I try to set a good example in my own classroom. I teach sophomores and seniors, & I drink a liter of water a day. They're now used to seeing the giant water bottle on my desk. I myself am a vegan, & since I'm usually their first introduction to the term, I talk about what I eat & invite them in at lunch to show them that I don't subsist on green salads & tasteless tofu. By the way, I'm not on a mission; I could care less how my students eat due to any philosophical beliefs. But I am concerned for their health, & I want to encourage them to make the best choices possible for themselves. We also talk about food as a cultural choice, and in what ways our society supports a fast-food diet.
i agree with all of these posts, that the media can influence teens to eat junk food. however i also think that there is so much pressure in the media to be thin. everywhere you look there are scarily skinny people in the media. there are always headlines saying that 'such and such a celeb has put on so much weight'. people tend to forget that there is so much bombardment on teens thses days. as a teen living in the UK i find it impossible to flick through a magazine or newspaper without being confronted by some sort of attack on teens. headlines range from, '6/10 british teens are obese', to 'levels of teen anorexia are rising'. i think the media has a lot to answer for. teens are either critised for being too fat or told that they have eating disorders. as adults in the media or in the public eye people need to start taking responsability for what they are saying and think about the effects of it before they splash across front covers about 'miricale diet' and '25 stone teen'.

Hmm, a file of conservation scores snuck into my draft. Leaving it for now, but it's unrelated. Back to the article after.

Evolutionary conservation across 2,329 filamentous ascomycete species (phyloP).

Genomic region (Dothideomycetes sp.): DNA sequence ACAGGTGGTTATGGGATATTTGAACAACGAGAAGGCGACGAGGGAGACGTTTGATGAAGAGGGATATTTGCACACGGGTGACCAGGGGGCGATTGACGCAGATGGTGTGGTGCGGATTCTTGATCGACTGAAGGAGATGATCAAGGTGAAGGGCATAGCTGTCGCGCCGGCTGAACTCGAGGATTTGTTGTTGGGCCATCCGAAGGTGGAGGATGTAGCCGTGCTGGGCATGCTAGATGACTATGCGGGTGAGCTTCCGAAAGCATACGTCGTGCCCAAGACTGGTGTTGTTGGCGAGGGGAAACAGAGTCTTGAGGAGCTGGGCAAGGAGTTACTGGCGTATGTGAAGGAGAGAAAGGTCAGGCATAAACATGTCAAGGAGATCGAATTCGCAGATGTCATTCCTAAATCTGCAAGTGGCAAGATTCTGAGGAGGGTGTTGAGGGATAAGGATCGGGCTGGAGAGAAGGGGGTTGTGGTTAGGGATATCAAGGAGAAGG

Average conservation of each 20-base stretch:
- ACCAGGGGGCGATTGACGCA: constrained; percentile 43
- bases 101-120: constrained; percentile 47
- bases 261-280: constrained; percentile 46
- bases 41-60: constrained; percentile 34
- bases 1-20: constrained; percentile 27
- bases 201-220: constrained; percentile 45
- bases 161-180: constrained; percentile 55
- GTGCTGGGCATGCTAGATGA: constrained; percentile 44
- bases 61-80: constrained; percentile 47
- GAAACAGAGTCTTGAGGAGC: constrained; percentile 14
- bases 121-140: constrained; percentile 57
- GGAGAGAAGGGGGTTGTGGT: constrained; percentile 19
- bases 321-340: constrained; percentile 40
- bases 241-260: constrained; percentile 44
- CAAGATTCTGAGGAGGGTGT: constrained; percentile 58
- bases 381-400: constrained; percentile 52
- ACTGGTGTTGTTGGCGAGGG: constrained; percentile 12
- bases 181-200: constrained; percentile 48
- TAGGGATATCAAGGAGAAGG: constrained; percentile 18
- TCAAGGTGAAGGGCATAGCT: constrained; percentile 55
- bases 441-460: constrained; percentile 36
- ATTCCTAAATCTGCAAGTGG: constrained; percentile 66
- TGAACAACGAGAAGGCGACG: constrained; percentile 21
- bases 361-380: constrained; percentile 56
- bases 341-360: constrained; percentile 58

I think good food is one of the great joys of life, but it's a shame that society has put so much pressure on people to earn two salaries that now families are too tired to cook. Good warming wholesome food like homemade vegetable soups, casseroles and stews and fruit purees are just too time-consuming. Moms reach for the mart equivalent, but these are dosed with oils,fats,sugars and salt. Filling wholesome meals and lots of fresh air and exercise to burn them off seems to be a thing of the past.
The media affects teens' food choices by offering them a quick, instantly gratifying, "cool looking", so-hip, miracle snack that will make them either "grow wings", or "really satisfy them" or whatever their motto claims it can do.
The reality is, however, that this is the same effect on adults. The media takes extra measures in preparing an atmosphere and a scenario that will go straight to our frontal (emotional) lobes, and with enough color, music, movement, and appeal it will make it happen.
Keep in mind, that teenagers have an underdeveloped and overstimulated frontal lobe, so that should show you why it always seems to do the trick with them.